After years of weak rule and public disorder, France at first welcomes firm government. The economic cycle is on the upturn. Industrialization is proceeding apace. The network of railways is greatly extended, radiating out from Paris. Financial services are developed. Reduction of tariffs leads to a marked increase in levels of trade.
 









These signs of prosperity and national energy are reflected in a glittering court life very different form the drab example set by the Citizen King. In 1853 the emperor marries a beautiful Spanish countess, Eugénie de Montijo. The empress becomes the central figure in the glamorous festivities which are the public face of the Second Empire.

Nevertheless by the end of the decade there is mounting dissatisfaction at the moribund political scene masked by this glitter. Napoleon III responds to the challenge with sound political sense. Rulers have traditionally clamped down at the first sign of unrest, but he takes the opposite course. He defuses the situation by becoming more liberal.
 







An amnesty announced in August 1859 allows the return of many political exiles. In 1860 the elected assembly is given greater powers and the restraints on the press are somewhat eased. The new atmosphere encourages political dissent (in the election of 1863 there are two million opposition votes, and republican candidates do well in the larger cities), yet the emperor does not reverse the direction of his policy.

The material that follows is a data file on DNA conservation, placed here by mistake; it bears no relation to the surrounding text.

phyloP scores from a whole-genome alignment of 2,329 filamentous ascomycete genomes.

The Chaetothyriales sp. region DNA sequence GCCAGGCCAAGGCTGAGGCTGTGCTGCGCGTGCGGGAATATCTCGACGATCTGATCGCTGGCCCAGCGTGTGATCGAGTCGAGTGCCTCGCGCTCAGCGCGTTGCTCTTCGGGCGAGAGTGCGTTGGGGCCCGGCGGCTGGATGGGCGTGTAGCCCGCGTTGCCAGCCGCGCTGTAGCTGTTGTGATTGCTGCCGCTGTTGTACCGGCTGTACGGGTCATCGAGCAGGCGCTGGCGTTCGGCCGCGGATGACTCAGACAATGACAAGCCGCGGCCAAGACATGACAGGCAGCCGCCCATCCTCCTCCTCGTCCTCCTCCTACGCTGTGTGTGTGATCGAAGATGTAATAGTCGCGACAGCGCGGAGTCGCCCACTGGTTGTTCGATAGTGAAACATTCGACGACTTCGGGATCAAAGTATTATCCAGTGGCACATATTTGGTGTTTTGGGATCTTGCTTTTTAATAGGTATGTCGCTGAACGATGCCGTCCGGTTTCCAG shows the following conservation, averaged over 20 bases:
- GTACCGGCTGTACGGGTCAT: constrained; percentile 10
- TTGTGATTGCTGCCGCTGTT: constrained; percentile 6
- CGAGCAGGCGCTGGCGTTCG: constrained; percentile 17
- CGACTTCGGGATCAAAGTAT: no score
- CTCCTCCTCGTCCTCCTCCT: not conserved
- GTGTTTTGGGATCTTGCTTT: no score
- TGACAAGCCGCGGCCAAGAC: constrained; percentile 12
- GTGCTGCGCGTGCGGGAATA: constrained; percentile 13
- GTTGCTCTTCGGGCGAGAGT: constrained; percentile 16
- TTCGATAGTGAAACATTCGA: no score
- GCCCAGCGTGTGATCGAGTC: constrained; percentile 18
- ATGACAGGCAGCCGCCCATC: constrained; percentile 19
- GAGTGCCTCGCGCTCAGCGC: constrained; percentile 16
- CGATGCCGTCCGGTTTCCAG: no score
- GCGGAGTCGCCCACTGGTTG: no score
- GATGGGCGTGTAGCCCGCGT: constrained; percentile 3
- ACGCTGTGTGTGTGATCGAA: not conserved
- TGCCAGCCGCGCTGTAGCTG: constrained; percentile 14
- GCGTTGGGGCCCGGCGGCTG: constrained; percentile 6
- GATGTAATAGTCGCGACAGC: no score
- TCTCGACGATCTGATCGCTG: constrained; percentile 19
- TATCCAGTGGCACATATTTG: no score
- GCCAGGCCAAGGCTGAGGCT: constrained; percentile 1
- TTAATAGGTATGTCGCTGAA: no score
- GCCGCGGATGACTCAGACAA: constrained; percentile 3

Further relaxations are decreed in 1867. By the 1869 election the opposition vote has increased to three million. Again the emperor is undeterred. The public's message prompts him to restore genuine parliamentary government.
 







The leader of the liberal group in the lower chamber, Émile Ollivier, is invited to form a ministry. He and his colleagues devise with the emperor a constitution which is put to the people in 1870 in yet another Napoleonic plebiscite. Once again it passes handsomely, with more than seven million voters expressing their approval.

An imperial dictatorship has been transformed, almost seamlessly, into a constitutional monarchy. The new arrangement is hailed as the 'liberal empire'. But it is destined to have only two months of life. Napoleon III's relative failure in foreign policy has undoubtedly made him more inclined to grant concessions at home. But a final and costly disaster, at the hands of Prussia, proves the last straw.
 






The Second Empire abroad: 1852-1870